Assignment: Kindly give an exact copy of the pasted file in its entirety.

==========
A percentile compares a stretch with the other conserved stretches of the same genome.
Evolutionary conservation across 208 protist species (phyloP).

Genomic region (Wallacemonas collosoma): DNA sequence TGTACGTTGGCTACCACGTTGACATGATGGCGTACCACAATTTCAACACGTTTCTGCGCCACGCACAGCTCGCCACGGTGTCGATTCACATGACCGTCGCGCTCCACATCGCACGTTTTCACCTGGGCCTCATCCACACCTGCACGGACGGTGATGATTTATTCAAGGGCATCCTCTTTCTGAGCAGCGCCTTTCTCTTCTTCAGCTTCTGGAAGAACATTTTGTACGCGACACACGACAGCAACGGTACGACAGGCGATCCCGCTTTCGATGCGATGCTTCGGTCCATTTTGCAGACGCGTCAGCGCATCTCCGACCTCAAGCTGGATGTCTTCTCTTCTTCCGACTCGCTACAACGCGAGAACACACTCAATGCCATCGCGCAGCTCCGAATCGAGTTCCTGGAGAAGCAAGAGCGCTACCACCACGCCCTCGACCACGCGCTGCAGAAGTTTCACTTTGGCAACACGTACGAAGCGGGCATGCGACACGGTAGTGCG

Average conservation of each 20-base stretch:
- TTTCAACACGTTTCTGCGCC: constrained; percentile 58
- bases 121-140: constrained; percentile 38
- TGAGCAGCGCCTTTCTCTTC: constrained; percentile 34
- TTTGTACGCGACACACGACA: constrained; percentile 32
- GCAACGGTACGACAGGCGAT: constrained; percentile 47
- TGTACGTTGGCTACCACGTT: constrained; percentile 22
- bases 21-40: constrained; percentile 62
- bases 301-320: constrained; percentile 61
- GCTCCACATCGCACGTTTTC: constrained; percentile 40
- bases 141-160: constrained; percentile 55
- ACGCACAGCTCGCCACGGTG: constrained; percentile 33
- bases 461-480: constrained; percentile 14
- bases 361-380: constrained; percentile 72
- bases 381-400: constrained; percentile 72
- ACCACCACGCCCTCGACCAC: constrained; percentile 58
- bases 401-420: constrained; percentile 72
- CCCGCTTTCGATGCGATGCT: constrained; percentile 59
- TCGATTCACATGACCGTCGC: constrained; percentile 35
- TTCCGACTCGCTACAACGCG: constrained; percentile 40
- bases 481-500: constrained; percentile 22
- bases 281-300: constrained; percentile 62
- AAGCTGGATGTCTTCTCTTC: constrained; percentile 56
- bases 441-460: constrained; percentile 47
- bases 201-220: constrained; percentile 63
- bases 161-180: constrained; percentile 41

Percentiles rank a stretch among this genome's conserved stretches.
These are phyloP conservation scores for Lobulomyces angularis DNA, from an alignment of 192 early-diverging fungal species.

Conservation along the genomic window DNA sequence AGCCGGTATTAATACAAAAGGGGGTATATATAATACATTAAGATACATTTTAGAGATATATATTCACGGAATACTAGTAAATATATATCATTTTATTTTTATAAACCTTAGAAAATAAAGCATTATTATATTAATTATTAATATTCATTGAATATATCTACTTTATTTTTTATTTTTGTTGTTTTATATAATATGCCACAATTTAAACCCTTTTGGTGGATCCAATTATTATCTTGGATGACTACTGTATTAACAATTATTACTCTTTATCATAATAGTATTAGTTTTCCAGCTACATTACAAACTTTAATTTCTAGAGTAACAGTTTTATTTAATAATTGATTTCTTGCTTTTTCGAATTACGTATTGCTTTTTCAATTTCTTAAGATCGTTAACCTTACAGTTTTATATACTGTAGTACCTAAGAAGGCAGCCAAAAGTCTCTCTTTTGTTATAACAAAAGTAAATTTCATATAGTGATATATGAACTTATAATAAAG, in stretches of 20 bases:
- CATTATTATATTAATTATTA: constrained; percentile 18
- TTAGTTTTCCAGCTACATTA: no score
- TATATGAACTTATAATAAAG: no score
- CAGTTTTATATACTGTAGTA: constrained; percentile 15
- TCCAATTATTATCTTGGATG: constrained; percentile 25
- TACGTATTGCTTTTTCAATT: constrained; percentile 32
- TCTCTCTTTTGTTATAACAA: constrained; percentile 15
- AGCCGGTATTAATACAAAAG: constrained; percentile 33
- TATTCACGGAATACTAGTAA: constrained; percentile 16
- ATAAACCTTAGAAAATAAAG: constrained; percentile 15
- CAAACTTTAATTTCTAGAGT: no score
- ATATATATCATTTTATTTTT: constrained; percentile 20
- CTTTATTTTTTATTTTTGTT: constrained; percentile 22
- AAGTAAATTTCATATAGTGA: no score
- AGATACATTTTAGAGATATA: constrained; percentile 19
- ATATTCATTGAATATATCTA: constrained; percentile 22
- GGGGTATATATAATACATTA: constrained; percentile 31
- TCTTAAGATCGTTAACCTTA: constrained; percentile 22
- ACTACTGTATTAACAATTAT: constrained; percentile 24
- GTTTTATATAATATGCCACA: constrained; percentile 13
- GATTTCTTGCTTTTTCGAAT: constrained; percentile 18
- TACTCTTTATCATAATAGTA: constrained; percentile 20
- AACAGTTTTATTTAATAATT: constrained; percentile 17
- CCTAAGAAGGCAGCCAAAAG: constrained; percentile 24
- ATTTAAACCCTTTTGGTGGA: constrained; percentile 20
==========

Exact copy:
A percentile compares a stretch with the other conserved stretches of the same genome.
Evolutionary conservation across 208 protist species (phyloP).

Genomic region (Wallacemonas collosoma): DNA sequence TGTACGTTGGCTACCACGTTGACATGATGGCGTACCACAATTTCAACACGTTTCTGCGCCACGCACAGCTCGCCACGGTGTCGATTCACATGACCGTCGCGCTCCACATCGCACGTTTTCACCTGGGCCTCATCCACACCTGCACGGACGGTGATGATTTATTCAAGGGCATCCTCTTTCTGAGCAGCGCCTTTCTCTTCTTCAGCTTCTGGAAGAACATTTTGTACGCGACACACGACAGCAACGGTACGACAGGCGATCCCGCTTTCGATGCGATGCTTCGGTCCATTTTGCAGACGCGTCAGCGCATCTCCGACCTCAAGCTGGATGTCTTCTCTTCTTCCGACTCGCTACAACGCGAGAACACACTCAATGCCATCGCGCAGCTCCGAATCGAGTTCCTGGAGAAGCAAGAGCGCTACCACCACGCCCTCGACCACGCGCTGCAGAAGTTTCACTTTGGCAACACGTACGAAGCGGGCATGCGACACGGTAGTGCG

Average conservation of each 20-base stretch:
- TTTCAACACGTTTCTGCGCC: constrained; percentile 58
- bases 121-140: constrained; percentile 38
- TGAGCAGCGCCTTTCTCTTC: constrained; percentile 34
- TTTGTACGCGACACACGACA: constrained; percentile 32
- GCAACGGTACGACAGGCGAT: constrained; percentile 47
- TGTACGTTGGCTACCACGTT: constrained; percentile 22
- bases 21-40: constrained; percentile 62
- bases 301-320: constrained; percentile 61
- GCTCCACATCGCACGTTTTC: constrained; percentile 40
- bases 141-160: constrained; percentile 55
- ACGCACAGCTCGCCACGGTG: constrained; percentile 33
- bases 461-480: constrained; percentile 14
- bases 361-380: constrained; percentile 72
- bases 381-400: constrained; percentile 72
- ACCACCACGCCCTCGACCAC: constrained; percentile 58
- bases 401-420: constrained; percentile 72
- CCCGCTTTCGATGCGATGCT: constrained; percentile 59
- TCGATTCACATGACCGTCGC: constrained; percentile 35
- TTCCGACTCGCTACAACGCG: constrained; percentile 40
- bases 481-500: constrained; percentile 22
- bases 281-300: constrained; percentile 62
- AAGCTGGATGTCTTCTCTTC: constrained; percentile 56
- bases 441-460: constrained; percentile 47
- bases 201-220: constrained; percentile 63
- bases 161-180: constrained; percentile 41

Percentiles rank a stretch among this genome's conserved stretches.
These are phyloP conservation scores for Lobulomyces angularis DNA, from an alignment of 192 early-diverging fungal species.

Conservation along the genomic window DNA sequence AGCCGGTATTAATACAAAAGGGGGTATATATAATACATTAAGATACATTTTAGAGATATATATTCACGGAATACTAGTAAATATATATCATTTTATTTTTATAAACCTTAGAAAATAAAGCATTATTATATTAATTATTAATATTCATTGAATATATCTACTTTATTTTTTATTTTTGTTGTTTTATATAATATGCCACAATTTAAACCCTTTTGGTGGATCCAATTATTATCTTGGATGACTACTGTATTAACAATTATTACTCTTTATCATAATAGTATTAGTTTTCCAGCTACATTACAAACTTTAATTTCTAGAGTAACAGTTTTATTTAATAATTGATTTCTTGCTTTTTCGAATTACGTATTGCTTTTTCAATTTCTTAAGATCGTTAACCTTACAGTTTTATATACTGTAGTACCTAAGAAGGCAGCCAAAAGTCTCTCTTTTGTTATAACAAAAGTAAATTTCATATAGTGATATATGAACTTATAATAAAG, in stretches of 20 bases:
- CATTATTATATTAATTATTA: constrained; percentile 18
- TTAGTTTTCCAGCTACATTA: no score
- TATATGAACTTATAATAAAG: no score
- CAGTTTTATATACTGTAGTA: constrained; percentile 15
- TCCAATTATTATCTTGGATG: constrained; percentile 25
- TACGTATTGCTTTTTCAATT: constrained; percentile 32
- TCTCTCTTTTGTTATAACAA: constrained; percentile 15
- AGCCGGTATTAATACAAAAG: constrained; percentile 33
- TATTCACGGAATACTAGTAA: constrained; percentile 16
- ATAAACCTTAGAAAATAAAG: constrained; percentile 15
- CAAACTTTAATTTCTAGAGT: no score
- ATATATATCATTTTATTTTT: constrained; percentile 20
- CTTTATTTTTTATTTTTGTT: constrained; percentile 22
- AAGTAAATTTCATATAGTGA: no score
- AGATACATTTTAGAGATATA: constrained; percentile 19
- ATATTCATTGAATATATCTA: constrained; percentile 22
- GGGGTATATATAATACATTA: constrained; percentile 31
- TCTTAAGATCGTTAACCTTA: constrained; percentile 22
- ACTACTGTATTAACAATTAT: constrained; percentile 24
- GTTTTATATAATATGCCACA: constrained; percentile 13
- GATTTCTTGCTTTTTCGAAT: constrained; percentile 18
- TACTCTTTATCATAATAGTA: constrained; percentile 20
- AACAGTTTTATTTAATAATT: constrained; percentile 17
- CCTAAGAAGGCAGCCAAAAG: constrained; percentile 24
- ATTTAAACCCTTTTGGTGGA: constrained; percentile 20